Get full access to Outside Learn, our online education hub featuring in-depth nutrition, fitness and adventure courses, and more than 2,000 instructional videos when you sign up for Outside+..
Q: I love food, but I often feel worse after eating. Plus, I can’t get my weight down. Help!
-Janet R., Brooklyn, N.Y.
A: Good digestion is the root of good health. There’s a saying (attributed to Russian folklore) that one digs one’s grave with the teeth, which should serve as encouragement to choose good foods and take the time to prepare and enjoy them-in moderation. There is no one “perfect diet” that is optimal for all. And balancing the need for what’s best for you with what’s environmentally sustainable complicates matters further.
There are three basic macronutrients: protein, fat, and carbohydrates. They are molecularly similar, but distinct. Proteins (amino acids) are the building blocks for all tissue (e.g., skin, organs, bone marrow, and blood), and your central nervous system is basically made of fat. Carbs, particularly the fluffed-up, bleached variety, provide little, if any, nutritional benefit. Moreover, they often contain harmful preservatives and colors that undermine your health. Other processed foods can be pretty yucky too. We’re very lucky in the U.S. to have food labels on all our processed food. Read them. In general, the more ingredients a product contains, the worse it is. Especially if you have no idea what the ingredients are.
A visually appealing plate with vibrant, recently living foods will go a long way to improving your digestion. The digestive process begins with appreciating delicious cooking smells and seeing an attractive plate. The brain gears up for food and starts sending signals to the mouth (generating saliva) and the stomach (producing stomach acid).
Did you know?
Tropical fruits tend to ferment more easily than other fruits. Eat them alone to avoid digestive issues.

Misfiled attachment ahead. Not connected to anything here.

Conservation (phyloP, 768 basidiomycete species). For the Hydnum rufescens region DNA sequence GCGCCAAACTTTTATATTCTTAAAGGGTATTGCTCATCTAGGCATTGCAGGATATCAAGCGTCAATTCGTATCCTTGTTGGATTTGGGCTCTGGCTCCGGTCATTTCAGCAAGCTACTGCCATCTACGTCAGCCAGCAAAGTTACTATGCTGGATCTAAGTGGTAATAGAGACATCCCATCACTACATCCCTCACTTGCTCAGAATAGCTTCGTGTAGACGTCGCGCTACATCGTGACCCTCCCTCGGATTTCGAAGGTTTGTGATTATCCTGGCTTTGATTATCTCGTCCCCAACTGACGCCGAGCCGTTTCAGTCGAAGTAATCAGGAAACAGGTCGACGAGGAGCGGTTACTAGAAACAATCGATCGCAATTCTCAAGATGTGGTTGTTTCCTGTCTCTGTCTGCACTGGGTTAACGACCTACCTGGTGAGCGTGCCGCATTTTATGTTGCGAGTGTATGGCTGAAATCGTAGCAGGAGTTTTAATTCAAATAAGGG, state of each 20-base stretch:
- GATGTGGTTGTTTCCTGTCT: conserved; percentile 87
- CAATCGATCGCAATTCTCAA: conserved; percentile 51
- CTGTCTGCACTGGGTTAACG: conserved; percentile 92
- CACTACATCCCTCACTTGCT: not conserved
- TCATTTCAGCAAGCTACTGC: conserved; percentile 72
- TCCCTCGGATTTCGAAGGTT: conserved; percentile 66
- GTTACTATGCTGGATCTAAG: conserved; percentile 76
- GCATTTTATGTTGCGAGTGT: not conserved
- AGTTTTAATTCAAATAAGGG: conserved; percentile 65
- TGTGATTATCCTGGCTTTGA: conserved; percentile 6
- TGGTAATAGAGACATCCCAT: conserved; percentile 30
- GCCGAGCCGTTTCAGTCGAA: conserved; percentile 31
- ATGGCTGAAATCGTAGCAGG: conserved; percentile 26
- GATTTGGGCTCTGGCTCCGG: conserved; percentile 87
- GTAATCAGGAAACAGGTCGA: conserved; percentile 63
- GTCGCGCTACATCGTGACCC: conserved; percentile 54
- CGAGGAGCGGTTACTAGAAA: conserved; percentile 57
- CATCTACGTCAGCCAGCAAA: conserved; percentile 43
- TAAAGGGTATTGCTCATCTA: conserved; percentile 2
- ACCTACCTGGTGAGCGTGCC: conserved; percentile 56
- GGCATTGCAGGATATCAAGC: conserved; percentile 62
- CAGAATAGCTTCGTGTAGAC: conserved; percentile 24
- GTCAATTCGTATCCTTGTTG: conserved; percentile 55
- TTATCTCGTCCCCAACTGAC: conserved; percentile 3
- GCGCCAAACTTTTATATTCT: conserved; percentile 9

Digestive Health Do’s and Don’ts
- Avoid acid blockers if at all possible. They are a major contributor to poor digestion. You need your stomach acid.
- When you sit down to eat, allow yourself to focus on the experience. Turn the TV off and keep the
conversation light. Proper digestion requires a relaxed mind.
- Chew your food thoroughly-there are no teeth in the stomach! Dense foods such as meat should be cut thin, cooked on low heat, eaten in small portions (a big steak is pretty much a gut bomb), and chewed thoroughly before swallowing.
- Avoid liquids with your meals because they will only dilute your digestive juices. A little sip of water or wine is fine, but try to drink most of your daily water between meals, first thing in the morning, and/or while exercising.
- Stop eating three hours before bedtime.
- Eat the protein part of your meal first because it takes the longest to digest.
- Eat fruit alone; it’s the perfect snack. In general, don’t combine fruit with grains or protein. (Topping oatmeal with a few berries isn’t a problem, though.) Tropical fruits, in particular, tend to ferment more easily, so eat them solo.
- Drink kombucha with your fruit. Kombucha is a fermented drink made from black tea. All fermented foods (e.g., sauerkraut, kefir, miso) can help improve gut health. They are teeming with beneficial bacteria (probiotics), which help break down macronutrients, produce enzymes, enhance absorption of nutrients, neutralize infections, and more.
- Try putting your utensils down between bites, and stop eating when you’re 80 percent full. Because 20 minutes after a meal, you will be 100 percent full. If you eat to 100 percent full at a meal, you will feel, and eventually look, overstuffed.